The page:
As the debate about Facebook’s use of Safety Check in Paris, but not in Beirut, saturated social media this past weekend, one could not help but notice that in the past, this kind of service– connecting victims of a terrorist attack with loved ones–might have been administered by an element of the state, specifically by those working in public health or local government.
Both the US State Department and authorities in Paris issued numbers for citizens to call for assistance. Paris actually had three: One that rang at the Paris Prefecture of Police, and two separate numbers for relatives of victims abroad and within France. But these hotlines did not come close to the speed and efficiency of Facebook’s Safety Check.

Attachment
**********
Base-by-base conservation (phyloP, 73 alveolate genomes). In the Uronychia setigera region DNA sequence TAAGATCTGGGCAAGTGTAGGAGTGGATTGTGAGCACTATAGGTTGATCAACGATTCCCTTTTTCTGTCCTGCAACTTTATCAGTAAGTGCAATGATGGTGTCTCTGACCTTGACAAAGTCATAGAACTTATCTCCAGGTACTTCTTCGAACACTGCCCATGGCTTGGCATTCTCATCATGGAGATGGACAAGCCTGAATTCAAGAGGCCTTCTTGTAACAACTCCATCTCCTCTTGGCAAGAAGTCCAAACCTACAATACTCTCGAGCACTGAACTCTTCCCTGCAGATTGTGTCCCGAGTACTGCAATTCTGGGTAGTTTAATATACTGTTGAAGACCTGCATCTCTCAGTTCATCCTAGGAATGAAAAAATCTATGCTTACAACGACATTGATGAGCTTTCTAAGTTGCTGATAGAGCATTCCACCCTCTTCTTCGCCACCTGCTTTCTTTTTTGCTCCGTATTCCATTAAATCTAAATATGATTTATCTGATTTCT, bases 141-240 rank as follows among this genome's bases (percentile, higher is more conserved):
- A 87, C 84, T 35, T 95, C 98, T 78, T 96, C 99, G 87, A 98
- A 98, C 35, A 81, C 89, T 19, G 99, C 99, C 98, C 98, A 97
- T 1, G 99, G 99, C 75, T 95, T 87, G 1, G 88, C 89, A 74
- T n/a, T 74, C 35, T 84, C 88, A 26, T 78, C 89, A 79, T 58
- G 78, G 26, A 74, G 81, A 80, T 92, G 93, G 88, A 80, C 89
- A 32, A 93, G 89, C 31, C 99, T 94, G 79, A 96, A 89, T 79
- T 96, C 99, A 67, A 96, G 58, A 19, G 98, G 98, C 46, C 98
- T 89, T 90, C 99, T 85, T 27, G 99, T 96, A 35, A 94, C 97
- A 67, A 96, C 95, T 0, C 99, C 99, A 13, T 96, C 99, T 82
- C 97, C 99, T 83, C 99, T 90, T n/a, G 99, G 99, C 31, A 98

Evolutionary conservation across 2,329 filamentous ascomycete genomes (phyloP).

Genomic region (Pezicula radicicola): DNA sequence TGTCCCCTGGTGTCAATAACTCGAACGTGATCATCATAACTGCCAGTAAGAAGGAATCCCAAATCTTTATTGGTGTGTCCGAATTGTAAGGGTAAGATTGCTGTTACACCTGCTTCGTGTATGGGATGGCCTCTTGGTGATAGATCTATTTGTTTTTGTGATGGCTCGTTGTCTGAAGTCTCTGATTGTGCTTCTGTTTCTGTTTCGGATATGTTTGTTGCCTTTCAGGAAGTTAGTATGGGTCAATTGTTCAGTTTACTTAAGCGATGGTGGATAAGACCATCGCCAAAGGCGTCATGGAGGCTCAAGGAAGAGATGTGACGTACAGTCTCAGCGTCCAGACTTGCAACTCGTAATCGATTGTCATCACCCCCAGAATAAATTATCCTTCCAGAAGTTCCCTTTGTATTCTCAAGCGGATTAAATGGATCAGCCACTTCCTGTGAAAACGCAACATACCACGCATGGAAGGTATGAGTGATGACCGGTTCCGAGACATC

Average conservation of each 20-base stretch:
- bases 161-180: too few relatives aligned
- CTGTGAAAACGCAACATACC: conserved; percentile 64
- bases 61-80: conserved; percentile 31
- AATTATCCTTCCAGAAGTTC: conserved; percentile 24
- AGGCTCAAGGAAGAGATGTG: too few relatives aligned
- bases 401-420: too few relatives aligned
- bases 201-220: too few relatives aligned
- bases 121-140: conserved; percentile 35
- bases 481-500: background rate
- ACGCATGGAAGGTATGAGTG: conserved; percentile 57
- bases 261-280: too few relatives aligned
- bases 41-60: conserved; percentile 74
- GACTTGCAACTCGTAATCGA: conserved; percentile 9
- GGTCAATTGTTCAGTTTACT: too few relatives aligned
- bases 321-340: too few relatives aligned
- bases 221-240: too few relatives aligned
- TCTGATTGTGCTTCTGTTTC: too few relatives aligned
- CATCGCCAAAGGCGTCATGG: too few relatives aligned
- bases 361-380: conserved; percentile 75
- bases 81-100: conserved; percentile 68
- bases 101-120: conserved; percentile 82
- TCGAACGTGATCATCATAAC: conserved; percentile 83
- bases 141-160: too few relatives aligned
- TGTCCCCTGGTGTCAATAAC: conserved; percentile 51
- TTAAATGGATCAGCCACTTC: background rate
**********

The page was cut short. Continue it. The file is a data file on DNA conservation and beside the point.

It wasn’t the first time that Facebook has assumed a kind of official authority. Earlier this year, the social network launched Amber Alerts, a collaboration with the National Center for Missing and Exploited Children to send targeted messages to the newsfeeds of users in areas where a child has gone missing. “Facebook … in essence in this situation, is the world’s largest neighborhood watch,” Emily Vacher, Facebook’s Security, Trust and Safety manager told ABC News. The use of Safety Check in Paris was only the latest example of Facebook’s ascendance, and a sign that, as the social network continues to take on new roles and responsibilities, it is becoming something of a sovereign state.
Over the past few weeks, while helping to organize a conference at Columbia Journalism School about the relationship between journalism and Silicon Valley, I kept wondering about Facebook’s intentions. Is the social network trying to usurp power from traditional publishers? Does it have a longterm strategy to take over the internet, as critics of internet.org have suggested? Or have platforms become publishers in part because they are simply better than news organizations at certain tasks: Disseminating journalism, presenting information clearly and attractively online, and having global reach?